The Solar Decathlon: From Architecture Fiction to Architecture Fact
By Guest Blogger Christine Tanguay
In many ways, the 21st Century can be characterized by the phenomenon of technological and cultural change. Yet with the Great Recession barely behind us, many are skeptical to again step forward into the light of these transformations. It requires a stimulus — a great inspiration — to bring about the courage to implement something new. For an architecture student struggling to find her place and identity in an industry of dreamers, this inspiration was found as a result of the 2013 Solar Decathlon competition.
The Solar Decathlon is a collegiate competition started in 2002 by the U.S. Department of Energy and the National Renewable Energy Laboratory (NREL). It challenges students from around the world to design and build solar-powered homes that are energy efficient and affordable.
For Team USC, we saw this as an opportunity to design a home that would transform the way people interact with their environment and respond to the user’s needs in a way that has never been done before in the built environment. Yet after four years of architecture school designing illustrious, curvilinear forms with no budget (and often no gravity), how would we now design a box of only 1,000 square feet for under $250,000?
The answer is: carefully. Many say that architects never stop designing, and I will say that in my limited experience, this is Architecture Fact.
For the last year and a half, our team of dedicated architecture and engineering students has meticulously poured over the designs of this tiny house in more than 100 pages of construction documents and more than 300 pages of specifications in our Project Manual. We filled all of the primary roles on a project team: Project Manager, Project Engineer, Construction Manager, etc. and have worked with some of the best industry consultants to purge our glamorous desires for the reality of hard dollars and cents. The Solar Decathlon has given us knowledge, experience and most of all, it has taught us what true passion can accomplish when challenged—an ever-important lesson for students.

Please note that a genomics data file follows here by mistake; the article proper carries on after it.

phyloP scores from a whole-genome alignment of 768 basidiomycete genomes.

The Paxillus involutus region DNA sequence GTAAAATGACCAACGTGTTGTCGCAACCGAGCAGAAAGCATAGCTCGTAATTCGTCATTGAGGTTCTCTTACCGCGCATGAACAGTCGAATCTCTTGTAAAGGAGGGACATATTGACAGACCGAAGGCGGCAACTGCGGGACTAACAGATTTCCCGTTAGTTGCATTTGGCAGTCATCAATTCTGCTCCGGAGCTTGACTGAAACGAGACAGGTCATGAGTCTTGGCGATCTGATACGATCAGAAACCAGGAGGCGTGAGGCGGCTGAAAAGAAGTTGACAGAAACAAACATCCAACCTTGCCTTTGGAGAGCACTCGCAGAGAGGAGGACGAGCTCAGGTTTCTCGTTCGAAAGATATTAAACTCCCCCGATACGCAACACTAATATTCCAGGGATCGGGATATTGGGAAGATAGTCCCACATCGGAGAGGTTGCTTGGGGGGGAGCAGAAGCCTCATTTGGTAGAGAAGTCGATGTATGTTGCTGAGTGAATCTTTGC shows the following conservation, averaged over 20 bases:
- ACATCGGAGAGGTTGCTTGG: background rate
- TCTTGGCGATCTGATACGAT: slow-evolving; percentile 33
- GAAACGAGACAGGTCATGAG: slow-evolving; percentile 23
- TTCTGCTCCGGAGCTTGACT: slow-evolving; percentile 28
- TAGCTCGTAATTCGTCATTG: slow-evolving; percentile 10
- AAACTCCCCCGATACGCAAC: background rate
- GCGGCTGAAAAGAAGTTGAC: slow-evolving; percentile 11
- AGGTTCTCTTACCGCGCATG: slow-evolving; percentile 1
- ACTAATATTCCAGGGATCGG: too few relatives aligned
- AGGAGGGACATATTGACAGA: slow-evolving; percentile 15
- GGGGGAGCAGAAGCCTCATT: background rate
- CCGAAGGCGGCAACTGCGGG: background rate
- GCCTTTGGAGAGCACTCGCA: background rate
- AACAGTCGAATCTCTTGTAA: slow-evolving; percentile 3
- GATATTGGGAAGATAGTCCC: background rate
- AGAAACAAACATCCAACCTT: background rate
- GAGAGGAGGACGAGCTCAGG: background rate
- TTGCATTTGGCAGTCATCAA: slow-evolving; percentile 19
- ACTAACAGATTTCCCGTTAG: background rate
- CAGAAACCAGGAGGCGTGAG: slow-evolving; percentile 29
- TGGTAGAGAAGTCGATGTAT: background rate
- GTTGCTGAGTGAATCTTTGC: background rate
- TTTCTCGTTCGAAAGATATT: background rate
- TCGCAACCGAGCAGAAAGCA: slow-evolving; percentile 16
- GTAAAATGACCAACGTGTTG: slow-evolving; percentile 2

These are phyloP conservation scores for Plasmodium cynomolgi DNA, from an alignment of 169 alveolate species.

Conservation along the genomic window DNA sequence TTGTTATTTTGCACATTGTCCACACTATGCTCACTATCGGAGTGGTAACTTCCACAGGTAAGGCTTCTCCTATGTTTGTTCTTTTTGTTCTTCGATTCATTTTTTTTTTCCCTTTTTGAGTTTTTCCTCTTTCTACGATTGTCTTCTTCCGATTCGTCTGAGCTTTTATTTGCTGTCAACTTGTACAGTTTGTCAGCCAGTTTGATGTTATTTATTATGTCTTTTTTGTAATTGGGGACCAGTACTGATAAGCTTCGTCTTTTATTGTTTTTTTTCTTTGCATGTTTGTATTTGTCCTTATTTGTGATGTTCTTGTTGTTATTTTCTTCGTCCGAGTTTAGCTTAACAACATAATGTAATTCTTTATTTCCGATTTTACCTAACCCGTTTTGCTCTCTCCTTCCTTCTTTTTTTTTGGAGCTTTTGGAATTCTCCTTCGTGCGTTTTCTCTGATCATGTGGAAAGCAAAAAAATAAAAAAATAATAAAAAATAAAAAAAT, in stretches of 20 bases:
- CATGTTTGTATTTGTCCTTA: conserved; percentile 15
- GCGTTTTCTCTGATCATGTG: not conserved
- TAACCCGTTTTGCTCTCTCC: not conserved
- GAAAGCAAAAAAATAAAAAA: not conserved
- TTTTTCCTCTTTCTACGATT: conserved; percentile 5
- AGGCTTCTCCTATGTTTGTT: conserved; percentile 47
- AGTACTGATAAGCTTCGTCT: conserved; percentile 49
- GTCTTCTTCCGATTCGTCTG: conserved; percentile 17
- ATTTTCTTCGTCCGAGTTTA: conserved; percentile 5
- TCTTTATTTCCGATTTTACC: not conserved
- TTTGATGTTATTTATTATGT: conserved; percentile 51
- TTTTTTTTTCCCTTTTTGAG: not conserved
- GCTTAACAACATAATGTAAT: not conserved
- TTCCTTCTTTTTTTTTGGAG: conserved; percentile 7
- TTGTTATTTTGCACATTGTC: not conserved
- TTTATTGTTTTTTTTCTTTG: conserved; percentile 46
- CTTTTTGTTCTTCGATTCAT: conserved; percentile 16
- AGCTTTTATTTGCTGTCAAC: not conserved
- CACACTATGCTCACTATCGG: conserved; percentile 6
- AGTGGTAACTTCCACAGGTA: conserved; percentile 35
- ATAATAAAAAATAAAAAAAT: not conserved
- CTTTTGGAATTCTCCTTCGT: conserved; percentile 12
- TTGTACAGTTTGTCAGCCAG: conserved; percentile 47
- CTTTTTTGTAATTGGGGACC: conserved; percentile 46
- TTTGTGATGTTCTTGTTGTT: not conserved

The result of our efforts is a prototype, called fluxHome™, which celebrates constant change and innovations. Designed as a viable alternative to the tract house with affordability and energy efficiency in mind, fluxHome™ combines a transformable envelope system with off-the-shelf, mass-customizable components and smart home technology, allowing it to be configured as a starter home for a family of four or adapted to suit a multitude of different lifestyle scenarios. We see it as a method to affect change for the future that is not limited to the confines of competition timelines or rules.
Following the 2013 Solar Decathlon competition, USC’s fluxHome™ will return to the University Park Campus to be reassembled, so that it may serve as a Living Lab for Downtown or Southern Los Angeles students and the community at large. However, the final plan for fluxHome™ is to see our design in action as a home for a Los Angeles area family. With the help of the Los Angeles Department of Water and Power, the house will be permanently relocated in the vicinity of USC as a residence for a family of four. Ultimately, as architects, we design spaces for people, and to know that fluxHome™will one day become a family’s home makes our efforts especially important and enjoyable.
You might then ask what will happen to the students who worked on the prototype – where will they go and what will they do? Some will stay behind to finish their education, others will pursue a Master’s program or change disciplines altogether. A few of us, myself included, will jump feet first into the “real world” having just barely grasped the magnitude of the difference we can make as a part of an integrated design team.
The old way of individual genius is Architecture Fiction. The new way of the world is to embrace the team and without fear, trusting that it will guide you to success. That is Architecture Fact.
Christine Tanguay, LEED AP BD+C, is a Technical Designer for integrated sustainable design firm, LPA Inc., and specializes in K-12 facilities.